Brutus, with others, was a founding member of the World Social Forum, in 2000, an international movement in opposition to “corporate globalisation”. He was also one of the litigants in a reparations case, which is suing in the USA to try to get banks and corporations to pay reparations for conducting business in South Africa during apartheid. He was also elected as a patron of the Jubilee 2000 Campaign.
He evaded his banning order’s publishing restrictions on him by writing letters to his sister-in-law, later published as Letters to Martha. He published several volumes of poetry including, A Simple Lust, Stubborn Hope, Salutes and Censures and Still the Sirens. A volume of his new poems was due for publication by Worcester State University in the USA in 2009.
During the 1990s, he was at the University of KwaZulu-Natal (UKZN) first as a guest lecturer and a honorary doctoral degree recipient. Brutus espoused violence and lectured at UKZN on the philosophy, strategies and tactics of Mahatma Gandhi, Henry David Thoreau and Martin Luther King.
He participated in solidarity campaigns with the people of Palestine, Zimbabwe and people under oppression. He taught hundreds of UKZN and visiting students.
From 2005 until his death Brutus was a visiting scholar and honorary professor based at the Centre for Civil Society in the School of Development Studies. In 2006, the UKZN Press co-published Brutus’s 400-page book Poetry and Protest, including his classic poems and previously unpublished verse as well as extensive autobiographical sketches, interviews and articles.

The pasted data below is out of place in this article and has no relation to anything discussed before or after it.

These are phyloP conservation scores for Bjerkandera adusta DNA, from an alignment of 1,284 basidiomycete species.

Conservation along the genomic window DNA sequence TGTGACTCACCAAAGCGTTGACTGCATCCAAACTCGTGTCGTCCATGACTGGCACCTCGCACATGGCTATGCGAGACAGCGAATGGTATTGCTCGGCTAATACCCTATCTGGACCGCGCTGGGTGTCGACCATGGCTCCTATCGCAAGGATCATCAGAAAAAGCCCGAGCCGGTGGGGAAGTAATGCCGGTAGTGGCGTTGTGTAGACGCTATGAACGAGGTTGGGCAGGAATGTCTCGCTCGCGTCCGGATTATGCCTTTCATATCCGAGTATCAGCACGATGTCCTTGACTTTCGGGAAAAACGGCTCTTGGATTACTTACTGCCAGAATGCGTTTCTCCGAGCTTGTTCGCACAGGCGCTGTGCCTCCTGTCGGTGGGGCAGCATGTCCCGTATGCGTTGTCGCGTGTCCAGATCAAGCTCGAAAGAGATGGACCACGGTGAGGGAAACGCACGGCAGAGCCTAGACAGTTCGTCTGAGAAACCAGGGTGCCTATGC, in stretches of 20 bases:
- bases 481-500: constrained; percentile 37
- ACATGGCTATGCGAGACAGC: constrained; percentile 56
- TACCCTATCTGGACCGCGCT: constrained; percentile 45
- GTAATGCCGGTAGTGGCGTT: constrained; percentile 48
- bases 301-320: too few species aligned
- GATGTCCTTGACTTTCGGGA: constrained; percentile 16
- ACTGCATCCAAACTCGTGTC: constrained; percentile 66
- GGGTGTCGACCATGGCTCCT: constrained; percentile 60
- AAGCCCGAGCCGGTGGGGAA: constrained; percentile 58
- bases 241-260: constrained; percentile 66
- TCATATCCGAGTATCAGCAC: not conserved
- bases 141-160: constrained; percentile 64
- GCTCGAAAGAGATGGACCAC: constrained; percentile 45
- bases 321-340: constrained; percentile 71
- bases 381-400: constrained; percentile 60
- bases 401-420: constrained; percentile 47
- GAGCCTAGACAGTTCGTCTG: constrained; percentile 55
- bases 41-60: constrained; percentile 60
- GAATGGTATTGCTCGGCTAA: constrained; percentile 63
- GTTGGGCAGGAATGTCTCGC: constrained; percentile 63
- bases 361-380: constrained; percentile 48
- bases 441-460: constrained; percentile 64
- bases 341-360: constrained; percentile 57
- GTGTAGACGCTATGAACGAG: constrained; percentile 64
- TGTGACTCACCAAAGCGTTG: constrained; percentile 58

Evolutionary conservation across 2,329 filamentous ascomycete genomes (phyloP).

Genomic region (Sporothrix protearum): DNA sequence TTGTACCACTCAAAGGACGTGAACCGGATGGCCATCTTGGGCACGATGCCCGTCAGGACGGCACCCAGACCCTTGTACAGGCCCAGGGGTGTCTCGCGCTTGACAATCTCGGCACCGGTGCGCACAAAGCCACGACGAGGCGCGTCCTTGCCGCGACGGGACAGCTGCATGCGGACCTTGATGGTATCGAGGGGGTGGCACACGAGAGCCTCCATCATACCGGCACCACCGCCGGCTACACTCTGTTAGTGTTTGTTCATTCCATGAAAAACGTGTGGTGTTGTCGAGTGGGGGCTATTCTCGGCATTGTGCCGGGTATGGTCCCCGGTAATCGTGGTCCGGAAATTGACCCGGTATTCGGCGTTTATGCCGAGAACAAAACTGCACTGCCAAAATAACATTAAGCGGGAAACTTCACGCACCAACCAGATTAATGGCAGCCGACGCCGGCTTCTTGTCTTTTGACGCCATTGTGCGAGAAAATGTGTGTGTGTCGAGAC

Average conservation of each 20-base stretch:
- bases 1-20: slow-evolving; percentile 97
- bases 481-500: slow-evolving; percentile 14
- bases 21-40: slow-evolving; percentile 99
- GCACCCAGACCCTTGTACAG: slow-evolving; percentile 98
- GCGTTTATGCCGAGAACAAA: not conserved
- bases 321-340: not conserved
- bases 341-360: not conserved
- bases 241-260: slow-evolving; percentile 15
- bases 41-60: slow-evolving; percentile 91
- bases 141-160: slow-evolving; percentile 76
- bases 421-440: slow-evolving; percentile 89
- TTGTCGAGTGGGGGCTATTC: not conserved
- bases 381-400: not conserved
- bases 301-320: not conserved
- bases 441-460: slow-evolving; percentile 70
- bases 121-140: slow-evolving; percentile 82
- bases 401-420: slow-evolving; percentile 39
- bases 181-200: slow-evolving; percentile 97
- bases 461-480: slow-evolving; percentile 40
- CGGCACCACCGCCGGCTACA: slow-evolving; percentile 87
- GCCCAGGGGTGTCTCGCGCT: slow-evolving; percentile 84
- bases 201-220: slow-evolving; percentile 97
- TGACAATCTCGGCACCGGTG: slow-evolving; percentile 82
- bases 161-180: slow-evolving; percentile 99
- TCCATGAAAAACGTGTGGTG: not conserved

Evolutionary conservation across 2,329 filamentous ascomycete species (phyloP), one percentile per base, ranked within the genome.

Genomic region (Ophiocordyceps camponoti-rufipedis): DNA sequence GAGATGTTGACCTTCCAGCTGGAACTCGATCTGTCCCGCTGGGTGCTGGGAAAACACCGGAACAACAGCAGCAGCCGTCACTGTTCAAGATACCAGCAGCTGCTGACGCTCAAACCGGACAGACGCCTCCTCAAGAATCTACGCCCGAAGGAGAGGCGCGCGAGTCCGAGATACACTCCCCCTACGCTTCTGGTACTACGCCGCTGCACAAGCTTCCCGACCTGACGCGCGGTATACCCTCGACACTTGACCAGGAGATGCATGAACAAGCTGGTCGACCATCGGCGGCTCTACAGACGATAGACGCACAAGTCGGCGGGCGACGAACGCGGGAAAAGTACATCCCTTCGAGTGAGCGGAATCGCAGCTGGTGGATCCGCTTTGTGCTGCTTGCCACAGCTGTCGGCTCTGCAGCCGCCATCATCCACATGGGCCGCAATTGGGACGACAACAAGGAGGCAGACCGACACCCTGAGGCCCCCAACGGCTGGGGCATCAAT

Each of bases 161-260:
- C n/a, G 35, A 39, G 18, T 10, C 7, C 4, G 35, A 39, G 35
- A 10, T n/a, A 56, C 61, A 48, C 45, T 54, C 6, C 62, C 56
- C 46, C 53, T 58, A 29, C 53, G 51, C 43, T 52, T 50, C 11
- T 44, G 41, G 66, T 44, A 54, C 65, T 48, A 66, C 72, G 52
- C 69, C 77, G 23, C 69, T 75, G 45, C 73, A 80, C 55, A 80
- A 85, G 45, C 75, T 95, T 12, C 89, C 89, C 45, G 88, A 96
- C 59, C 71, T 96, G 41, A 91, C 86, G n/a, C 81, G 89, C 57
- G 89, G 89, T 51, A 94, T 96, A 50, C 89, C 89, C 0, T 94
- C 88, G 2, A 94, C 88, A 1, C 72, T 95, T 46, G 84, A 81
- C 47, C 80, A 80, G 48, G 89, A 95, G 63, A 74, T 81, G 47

In April 2009, Rhodes University and the Nelson Mandela Metropolitan University conferred him with an honorary literature doctorate. He held six other honorary doctorates. The South African Department of Arts and Culture honoured him with a Lifetime Achievement Award in 2008.
Amongst many other awards, he was bestowed with the Kenneth Kaunda Humanism Award, the Steve Biko Award from Trans Africa, the City University of New York’s Langston Hugh’s Award and the Paul Robeson Award for excellence, political conscience and integrity. Among other recent accolades bestowed on him was the US War Resisters League peace award in September 2009.
One of the most recent campaigns that Brutus championed was the battle between the eThekwini Municipality and the Durban Warwick Junction informal traders over a proposed shopping centre in the area in 2009.
A political activist to the end, Brutus wrote an open letter about the Copenhagen Climate Change Conference (Denmark) published in the Cape Argus and the Cape Times in 2009 in which he criticised South Africa for not taking a tough enough stance at the Copenhagen climate talks.
Dennis Brutus died in Cape Town on 26 December 2009 at the age of 85. He was cremated on the 29 December 2009.
• Moloi, D. 'Dennis Brutus: Poet and Freedom fighter' Sunday Times 3 January 2010
• SAPA 'Obituary: Dennis Brutus ”“ activist, poet and professor' The Witness 28 December 2009
• Merrett, C. 'Always his own man' 29 December 2009
• Ndlovu, S & SAPA, 'Death of Dennis Brutus' The Mercury 28 December 2009
• SAPA 'Activist Brutus Dies' Sowetan 28 December 2009
• Roberts, C. 'Brutus a Pioneering Activist' The Star, 31 December 2009
• Makgoba MW (Vice-Chancellor and Principal) UKZN Communiqué 1 January 2010